Antibiotics are generally safe and effective medications which treat infections caused by bacteria and save lives. However, the recent overuse of antibiotics increases antibiotic resistance in the general population, increases cost of care, and can, at times, impact the individual patient’s health. In order to reduce antibiotic overuse, antibiotic stewardship programs have been widely adopted, where infectious disease doctors counsel healthcare team on whether antibiotics are necessary, and, if so, which are most appropriate. The article in Pediatrics by Dr. Schulman et. al. (10.1542/peds.2018-0115) found that antibiotic use in 148 California Neonatal Intensive Care Units (NICUs) declined 21% from 2013 to 2016. NICUs participating in external antibiotic stewardship programs had a 29% decline in antibiotic use compared to a 16% decline in those that did not.
An accompanying commentary by Dr. Flannery (10.1542/peds.2018-1942) points out an important limitation of this study. Data was reported by each NICU to California Department of Healthcare Services. No information is available about any individual patient or an individual unit of the hospital, which limits our ability to understand why the variation in antibiotic use occurs and what it means for the health of newborns.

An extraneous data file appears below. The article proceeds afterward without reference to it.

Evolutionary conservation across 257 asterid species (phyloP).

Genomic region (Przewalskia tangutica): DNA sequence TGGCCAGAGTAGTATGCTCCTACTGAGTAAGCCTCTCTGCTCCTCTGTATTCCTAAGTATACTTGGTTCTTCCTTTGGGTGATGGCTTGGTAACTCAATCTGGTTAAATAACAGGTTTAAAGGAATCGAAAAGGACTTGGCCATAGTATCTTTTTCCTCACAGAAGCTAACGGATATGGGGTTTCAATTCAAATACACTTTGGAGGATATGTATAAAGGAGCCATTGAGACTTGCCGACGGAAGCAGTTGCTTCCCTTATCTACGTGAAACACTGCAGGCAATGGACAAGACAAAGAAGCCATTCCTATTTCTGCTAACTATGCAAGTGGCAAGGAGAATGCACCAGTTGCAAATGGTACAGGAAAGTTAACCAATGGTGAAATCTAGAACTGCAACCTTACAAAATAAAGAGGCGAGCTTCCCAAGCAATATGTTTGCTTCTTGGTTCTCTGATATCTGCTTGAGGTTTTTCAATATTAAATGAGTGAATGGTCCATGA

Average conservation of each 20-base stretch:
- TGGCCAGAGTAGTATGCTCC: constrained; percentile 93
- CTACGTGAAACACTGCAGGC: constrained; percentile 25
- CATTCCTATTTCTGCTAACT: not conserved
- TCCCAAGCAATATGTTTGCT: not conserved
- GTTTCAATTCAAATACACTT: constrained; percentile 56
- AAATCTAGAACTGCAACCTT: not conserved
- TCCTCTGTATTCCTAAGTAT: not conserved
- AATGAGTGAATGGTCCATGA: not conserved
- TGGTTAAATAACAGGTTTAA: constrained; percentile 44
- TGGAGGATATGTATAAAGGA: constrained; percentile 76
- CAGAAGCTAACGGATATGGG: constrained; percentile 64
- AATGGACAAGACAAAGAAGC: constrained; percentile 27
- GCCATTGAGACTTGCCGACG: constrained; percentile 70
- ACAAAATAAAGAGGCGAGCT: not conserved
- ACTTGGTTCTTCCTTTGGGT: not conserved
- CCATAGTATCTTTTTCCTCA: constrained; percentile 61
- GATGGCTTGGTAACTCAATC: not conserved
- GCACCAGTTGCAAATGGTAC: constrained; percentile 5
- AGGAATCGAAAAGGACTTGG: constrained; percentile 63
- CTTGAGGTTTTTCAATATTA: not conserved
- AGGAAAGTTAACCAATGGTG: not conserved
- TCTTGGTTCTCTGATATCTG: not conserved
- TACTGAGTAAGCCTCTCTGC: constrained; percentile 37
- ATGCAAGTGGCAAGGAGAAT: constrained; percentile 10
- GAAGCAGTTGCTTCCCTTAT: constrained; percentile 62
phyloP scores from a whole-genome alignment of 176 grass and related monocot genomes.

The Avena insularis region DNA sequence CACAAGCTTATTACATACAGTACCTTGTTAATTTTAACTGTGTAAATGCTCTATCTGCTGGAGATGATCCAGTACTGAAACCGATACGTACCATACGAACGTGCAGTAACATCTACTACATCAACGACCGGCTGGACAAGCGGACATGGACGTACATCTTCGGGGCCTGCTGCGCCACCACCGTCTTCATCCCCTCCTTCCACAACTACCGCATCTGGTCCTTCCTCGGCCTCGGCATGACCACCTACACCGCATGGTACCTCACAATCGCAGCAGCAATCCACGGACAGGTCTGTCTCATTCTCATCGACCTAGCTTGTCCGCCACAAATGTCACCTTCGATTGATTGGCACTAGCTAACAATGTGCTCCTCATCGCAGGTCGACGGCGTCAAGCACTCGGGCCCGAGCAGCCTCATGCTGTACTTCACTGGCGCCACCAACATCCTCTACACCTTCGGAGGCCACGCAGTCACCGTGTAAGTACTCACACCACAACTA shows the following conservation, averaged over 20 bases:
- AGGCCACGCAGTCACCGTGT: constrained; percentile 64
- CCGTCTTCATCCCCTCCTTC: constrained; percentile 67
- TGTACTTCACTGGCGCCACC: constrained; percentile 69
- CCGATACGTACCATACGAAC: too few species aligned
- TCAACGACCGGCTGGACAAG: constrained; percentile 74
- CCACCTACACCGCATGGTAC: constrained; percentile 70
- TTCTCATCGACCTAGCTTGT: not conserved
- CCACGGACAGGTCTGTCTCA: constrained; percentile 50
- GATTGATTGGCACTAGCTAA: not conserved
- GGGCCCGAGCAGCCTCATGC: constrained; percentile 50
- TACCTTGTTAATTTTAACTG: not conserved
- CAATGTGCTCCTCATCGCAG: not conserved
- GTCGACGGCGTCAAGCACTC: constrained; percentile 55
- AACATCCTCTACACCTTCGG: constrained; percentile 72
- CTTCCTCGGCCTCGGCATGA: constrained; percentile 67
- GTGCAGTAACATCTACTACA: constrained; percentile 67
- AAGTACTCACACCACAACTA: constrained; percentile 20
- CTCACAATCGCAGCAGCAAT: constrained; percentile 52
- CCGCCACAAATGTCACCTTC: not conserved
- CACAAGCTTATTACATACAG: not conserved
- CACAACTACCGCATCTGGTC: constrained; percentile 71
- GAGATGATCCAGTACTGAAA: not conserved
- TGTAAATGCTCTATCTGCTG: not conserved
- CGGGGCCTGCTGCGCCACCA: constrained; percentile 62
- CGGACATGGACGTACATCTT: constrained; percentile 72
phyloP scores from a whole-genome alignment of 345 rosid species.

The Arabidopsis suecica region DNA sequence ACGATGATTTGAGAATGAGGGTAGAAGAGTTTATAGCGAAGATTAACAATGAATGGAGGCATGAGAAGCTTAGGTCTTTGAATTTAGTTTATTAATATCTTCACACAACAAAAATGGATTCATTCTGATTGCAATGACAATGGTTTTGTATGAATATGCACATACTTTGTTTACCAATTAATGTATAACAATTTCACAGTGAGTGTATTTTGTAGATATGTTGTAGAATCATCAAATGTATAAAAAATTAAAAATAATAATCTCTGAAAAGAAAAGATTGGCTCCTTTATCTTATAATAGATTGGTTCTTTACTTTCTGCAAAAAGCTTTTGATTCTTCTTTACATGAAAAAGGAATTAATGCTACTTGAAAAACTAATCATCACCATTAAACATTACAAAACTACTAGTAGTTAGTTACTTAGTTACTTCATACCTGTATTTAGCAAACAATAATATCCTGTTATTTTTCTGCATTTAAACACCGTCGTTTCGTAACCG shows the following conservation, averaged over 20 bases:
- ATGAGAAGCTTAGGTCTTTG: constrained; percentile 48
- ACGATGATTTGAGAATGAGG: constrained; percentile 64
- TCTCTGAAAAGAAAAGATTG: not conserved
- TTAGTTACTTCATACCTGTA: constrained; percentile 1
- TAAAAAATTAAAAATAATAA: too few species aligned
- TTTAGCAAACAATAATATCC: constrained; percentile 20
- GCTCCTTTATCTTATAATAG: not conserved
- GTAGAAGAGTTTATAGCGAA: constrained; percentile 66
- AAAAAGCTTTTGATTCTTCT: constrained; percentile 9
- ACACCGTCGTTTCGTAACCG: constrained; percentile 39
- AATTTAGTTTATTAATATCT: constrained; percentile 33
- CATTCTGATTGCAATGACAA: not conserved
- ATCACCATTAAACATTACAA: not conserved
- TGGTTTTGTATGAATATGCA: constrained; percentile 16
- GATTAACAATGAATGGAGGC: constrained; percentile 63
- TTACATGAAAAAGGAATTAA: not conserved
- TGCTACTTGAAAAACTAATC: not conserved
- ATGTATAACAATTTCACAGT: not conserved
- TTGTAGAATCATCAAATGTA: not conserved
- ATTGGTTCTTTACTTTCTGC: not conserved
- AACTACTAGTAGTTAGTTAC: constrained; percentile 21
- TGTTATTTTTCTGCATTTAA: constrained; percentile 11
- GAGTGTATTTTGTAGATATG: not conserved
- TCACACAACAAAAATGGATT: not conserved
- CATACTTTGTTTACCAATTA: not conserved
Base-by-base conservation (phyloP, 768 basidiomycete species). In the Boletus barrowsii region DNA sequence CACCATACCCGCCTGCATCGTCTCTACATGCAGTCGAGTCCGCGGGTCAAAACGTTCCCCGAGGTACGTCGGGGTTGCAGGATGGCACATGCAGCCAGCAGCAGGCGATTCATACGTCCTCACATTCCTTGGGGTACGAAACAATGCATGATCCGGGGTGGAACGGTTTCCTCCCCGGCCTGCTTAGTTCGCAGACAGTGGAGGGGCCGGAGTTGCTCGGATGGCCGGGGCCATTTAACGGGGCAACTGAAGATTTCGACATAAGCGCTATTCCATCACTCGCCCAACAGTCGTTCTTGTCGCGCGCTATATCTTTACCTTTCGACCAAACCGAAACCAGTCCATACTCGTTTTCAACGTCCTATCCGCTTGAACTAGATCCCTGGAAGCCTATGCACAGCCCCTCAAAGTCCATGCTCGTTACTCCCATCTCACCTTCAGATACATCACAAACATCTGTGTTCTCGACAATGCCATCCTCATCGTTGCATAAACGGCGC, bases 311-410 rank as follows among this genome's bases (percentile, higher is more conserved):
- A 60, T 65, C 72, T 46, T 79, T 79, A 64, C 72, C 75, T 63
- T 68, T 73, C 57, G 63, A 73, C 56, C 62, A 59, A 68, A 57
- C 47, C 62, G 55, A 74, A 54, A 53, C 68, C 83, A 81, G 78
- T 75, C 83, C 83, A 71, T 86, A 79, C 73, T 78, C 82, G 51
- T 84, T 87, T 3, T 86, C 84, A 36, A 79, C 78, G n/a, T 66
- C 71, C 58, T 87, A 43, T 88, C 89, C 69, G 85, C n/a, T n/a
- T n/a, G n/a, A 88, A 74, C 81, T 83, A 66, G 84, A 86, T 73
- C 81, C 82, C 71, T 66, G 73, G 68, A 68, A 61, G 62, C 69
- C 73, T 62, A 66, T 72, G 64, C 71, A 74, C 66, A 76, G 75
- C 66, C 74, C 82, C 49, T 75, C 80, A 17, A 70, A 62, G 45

How do we move from these interesting and provocative findings to improvements in healthcare for babies in the NICU? Variation in healthcare creates an opportunity to identify best practices which lead to better outcomes for patients. The study explores associations between antibiotic use, surgery, and death. By identifying NICUs which have the lowest mortality rates, best surgical outcomes, or other health outcomes, hospitals can collaborate to identify what the best performing hospitals are doing differently than other hospitals. Antibiotic stewardship, a process rather than a health outcome, may be one of several processes considered in identifying best practices. This information is then used to create care guidelines, which can be implemented at the bedside by doctors, nurses, and hospitals. Collaboration is required to share practices and outcomes openly and is necessary to identify best practices. This study is set in one such collaborative, the California Perinatal Quality Care Collaborative. Several others exist including the Vermont Oxford Network or the Children’s Hospitals Solutions for Patient Safety Network, a collaborative of over 100 children’s hospitals working together to eliminate harm due to healthcare. Research that identifies variation is a critical first step, raising questions which can be answered by hospitals in collaboration to improve care at the bedside for babies.